Walkers Sunbites

Walkers Sunbites To the untrained eye, Walkers’ Sunbites look positively wholesome, light and a healthy snack. They emphasise their natural flavours and whole grains, but not their nutritional content. A 25g pack contains 15g of carbohydrates, 5 grams of fat and weighing in at 120kcal, they aren’t quite as wholesome as they appear when you compare them to other readily available snacks.  

Muller Light Yoghurt

Muller Light Yoghurt Yoghurt makes for a great snack or breakfast food, but unfortunately tends to contain undesirable levels of fat and sugar. So you’ll notice that almost every yoghurt brand will offer a 0% fat option alongside their full fat yoghurt. One of the most popular is Muller Light. With highlighted promises of no fat and no added sugar, you wouldn’t be blamed for grabbing this off the shelf at all. However, because they use fruit puree, this results in a good 10.5 grams of sugar in one 160g pot, a third of your daily amount. Consider this… if you eat a bowl of Fruit n’ Fibre with a side of Muller Light Yoghurt and a drink of Tropicana orange juice for your breakfast already puts you at 33% over your daily recommended amount of sugar, so tread carefully!

Bertolli Olive Spread

Bertolli Olive Spread Olive spreads have long been marketed as a healthy alternative to butter, but Bertolli’s olive oil spread is actually only 21% olive oil. It’s also not really the health option you could be forgiven for thinking it is. A recommended serving is 10g, a bit skimpy by anyone’s standards, and within that are 59kcal. Compared to 74kcal for butter, the calorific difference is quite minute.  When you consider that the olive spread has a whole host of preservatives, additives and emulsifiers, we’re not really faced with the goodness we think we are. With over 1,300kcal in a 250g tub, consider something like avocado or hummus which both have just over 400kcal for the same amount.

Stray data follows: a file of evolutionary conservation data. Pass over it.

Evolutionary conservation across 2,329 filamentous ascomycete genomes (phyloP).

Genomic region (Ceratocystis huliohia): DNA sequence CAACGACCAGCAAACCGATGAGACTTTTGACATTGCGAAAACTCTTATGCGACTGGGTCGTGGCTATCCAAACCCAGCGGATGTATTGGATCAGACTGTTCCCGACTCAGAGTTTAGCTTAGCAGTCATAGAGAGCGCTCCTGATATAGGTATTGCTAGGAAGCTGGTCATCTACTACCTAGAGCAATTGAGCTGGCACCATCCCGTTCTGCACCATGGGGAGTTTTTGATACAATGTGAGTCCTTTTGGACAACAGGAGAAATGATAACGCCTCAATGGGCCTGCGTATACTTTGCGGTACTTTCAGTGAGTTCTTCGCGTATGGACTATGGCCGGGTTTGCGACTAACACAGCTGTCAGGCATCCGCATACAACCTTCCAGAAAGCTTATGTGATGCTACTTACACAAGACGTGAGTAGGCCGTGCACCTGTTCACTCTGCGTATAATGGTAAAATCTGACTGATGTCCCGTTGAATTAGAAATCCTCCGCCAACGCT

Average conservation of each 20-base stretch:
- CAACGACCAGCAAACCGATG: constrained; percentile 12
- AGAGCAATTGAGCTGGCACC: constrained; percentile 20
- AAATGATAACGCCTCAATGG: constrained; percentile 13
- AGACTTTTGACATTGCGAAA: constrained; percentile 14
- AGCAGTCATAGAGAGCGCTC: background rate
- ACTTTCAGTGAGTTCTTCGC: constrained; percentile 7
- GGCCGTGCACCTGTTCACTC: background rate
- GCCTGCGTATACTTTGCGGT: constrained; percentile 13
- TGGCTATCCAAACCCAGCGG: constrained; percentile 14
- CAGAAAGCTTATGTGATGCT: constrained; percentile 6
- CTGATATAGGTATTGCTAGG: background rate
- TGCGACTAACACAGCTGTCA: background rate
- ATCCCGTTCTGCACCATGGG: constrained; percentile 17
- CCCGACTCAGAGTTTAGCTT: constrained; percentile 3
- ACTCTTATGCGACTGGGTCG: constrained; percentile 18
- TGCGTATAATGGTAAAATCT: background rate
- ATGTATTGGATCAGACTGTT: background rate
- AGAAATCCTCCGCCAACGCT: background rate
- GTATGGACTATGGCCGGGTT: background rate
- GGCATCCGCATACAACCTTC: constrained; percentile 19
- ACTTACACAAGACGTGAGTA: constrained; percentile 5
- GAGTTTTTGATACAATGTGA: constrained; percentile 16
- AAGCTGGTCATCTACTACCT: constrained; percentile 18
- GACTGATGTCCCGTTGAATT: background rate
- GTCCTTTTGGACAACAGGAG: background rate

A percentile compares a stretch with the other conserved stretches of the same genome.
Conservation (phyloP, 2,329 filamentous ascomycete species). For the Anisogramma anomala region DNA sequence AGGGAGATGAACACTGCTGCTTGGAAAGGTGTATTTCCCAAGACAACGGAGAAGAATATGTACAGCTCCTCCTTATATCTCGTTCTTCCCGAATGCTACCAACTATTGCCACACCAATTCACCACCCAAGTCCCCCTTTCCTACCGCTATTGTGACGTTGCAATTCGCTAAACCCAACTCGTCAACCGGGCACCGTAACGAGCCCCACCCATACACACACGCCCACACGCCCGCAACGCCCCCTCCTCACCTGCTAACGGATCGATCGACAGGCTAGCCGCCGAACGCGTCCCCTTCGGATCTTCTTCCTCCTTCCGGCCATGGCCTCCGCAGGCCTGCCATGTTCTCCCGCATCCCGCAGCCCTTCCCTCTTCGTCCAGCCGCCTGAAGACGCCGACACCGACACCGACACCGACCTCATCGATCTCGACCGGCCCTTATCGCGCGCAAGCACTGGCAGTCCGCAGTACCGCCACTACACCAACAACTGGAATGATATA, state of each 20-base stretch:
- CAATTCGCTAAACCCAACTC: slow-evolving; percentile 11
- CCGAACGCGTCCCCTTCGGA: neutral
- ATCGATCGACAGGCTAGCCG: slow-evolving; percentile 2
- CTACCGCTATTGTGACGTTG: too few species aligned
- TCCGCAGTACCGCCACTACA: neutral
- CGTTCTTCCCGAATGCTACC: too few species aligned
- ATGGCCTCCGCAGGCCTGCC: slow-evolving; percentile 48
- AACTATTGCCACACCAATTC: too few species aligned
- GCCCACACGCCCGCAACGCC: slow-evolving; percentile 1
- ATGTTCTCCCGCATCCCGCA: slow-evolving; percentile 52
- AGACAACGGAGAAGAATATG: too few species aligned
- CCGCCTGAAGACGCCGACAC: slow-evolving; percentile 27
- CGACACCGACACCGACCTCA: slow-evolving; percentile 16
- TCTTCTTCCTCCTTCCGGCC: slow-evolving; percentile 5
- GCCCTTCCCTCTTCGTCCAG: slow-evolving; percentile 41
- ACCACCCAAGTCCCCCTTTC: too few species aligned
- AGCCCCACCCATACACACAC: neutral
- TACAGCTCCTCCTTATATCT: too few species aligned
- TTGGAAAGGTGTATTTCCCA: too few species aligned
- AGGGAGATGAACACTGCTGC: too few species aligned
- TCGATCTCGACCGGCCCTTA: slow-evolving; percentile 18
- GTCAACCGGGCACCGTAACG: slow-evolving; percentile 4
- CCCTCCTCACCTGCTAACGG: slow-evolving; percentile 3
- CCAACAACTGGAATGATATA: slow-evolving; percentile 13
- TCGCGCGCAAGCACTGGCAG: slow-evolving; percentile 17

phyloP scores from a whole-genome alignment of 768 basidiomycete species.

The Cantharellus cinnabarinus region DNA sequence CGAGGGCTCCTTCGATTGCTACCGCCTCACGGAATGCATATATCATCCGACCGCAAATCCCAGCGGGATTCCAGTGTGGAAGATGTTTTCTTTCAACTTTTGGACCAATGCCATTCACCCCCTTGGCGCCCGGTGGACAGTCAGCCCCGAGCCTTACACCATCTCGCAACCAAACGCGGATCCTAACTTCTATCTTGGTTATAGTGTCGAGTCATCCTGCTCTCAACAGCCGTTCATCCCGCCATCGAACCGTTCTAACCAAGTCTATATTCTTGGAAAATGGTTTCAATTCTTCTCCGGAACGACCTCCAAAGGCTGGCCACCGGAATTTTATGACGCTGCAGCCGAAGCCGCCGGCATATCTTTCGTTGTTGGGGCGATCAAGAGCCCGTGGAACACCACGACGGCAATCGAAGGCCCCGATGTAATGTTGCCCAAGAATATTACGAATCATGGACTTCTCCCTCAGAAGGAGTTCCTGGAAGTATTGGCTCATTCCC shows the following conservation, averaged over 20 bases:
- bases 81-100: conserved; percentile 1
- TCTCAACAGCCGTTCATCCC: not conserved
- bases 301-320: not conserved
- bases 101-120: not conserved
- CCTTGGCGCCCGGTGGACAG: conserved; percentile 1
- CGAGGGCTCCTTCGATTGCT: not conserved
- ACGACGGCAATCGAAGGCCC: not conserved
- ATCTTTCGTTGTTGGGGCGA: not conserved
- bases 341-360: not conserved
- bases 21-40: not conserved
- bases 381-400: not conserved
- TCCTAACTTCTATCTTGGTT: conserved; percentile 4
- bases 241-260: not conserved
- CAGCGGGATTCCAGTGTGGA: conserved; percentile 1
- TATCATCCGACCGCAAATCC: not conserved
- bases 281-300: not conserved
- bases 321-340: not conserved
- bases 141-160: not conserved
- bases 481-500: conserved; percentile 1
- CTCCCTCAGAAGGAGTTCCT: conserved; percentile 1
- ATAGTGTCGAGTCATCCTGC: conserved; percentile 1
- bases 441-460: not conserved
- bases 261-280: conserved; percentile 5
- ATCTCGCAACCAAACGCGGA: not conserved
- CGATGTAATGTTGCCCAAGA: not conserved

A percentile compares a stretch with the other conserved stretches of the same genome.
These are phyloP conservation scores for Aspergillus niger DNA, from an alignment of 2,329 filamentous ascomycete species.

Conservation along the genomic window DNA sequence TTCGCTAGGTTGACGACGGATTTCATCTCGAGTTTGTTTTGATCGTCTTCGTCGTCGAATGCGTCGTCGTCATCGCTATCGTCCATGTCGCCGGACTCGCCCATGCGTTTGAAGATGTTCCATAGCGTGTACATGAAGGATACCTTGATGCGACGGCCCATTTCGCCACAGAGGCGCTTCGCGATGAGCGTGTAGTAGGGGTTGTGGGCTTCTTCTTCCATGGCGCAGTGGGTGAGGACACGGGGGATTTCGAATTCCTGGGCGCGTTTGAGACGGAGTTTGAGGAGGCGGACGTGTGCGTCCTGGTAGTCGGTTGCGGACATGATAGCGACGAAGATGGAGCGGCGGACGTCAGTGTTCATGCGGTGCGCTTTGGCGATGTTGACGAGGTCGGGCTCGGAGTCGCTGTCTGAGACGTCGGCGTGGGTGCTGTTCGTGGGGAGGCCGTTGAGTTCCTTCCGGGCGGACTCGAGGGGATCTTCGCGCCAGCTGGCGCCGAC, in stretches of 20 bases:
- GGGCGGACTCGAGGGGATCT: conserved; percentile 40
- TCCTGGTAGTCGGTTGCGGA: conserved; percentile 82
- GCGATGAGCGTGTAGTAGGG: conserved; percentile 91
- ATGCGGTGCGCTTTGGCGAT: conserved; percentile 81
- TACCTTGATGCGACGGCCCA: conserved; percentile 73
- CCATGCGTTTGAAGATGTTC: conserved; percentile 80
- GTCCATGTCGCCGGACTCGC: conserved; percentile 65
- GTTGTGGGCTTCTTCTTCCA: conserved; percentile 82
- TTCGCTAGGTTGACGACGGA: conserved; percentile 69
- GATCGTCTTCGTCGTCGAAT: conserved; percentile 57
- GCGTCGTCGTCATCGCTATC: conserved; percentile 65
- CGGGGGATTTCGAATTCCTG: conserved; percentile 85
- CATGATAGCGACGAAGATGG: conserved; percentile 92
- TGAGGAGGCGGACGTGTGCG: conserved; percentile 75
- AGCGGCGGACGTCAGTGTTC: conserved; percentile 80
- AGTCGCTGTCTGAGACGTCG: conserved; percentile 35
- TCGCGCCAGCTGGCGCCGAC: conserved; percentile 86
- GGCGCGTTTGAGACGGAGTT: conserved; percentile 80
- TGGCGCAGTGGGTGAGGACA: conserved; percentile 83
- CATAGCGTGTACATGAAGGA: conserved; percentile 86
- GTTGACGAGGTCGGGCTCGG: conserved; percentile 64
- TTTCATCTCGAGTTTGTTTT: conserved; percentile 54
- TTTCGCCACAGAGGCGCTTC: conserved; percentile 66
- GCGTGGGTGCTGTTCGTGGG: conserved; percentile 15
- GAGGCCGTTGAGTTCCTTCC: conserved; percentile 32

Nestle Milkybar

Nestle Milkybar Milky Bar doesn’t pretend to be a healthy food, but it is widely considered to be the ‘better’ chocolate to give your children. And they do play up to that in their branding and advertising. In actual fact, a Milky Bar is over 53% sugar and 21g of a 25g bar is sugar and fat. Treats are treats and everyone deserves a bit of indulgence now and then, no matter how old you are, but it is one to be cautious with.

Weetabix On The Go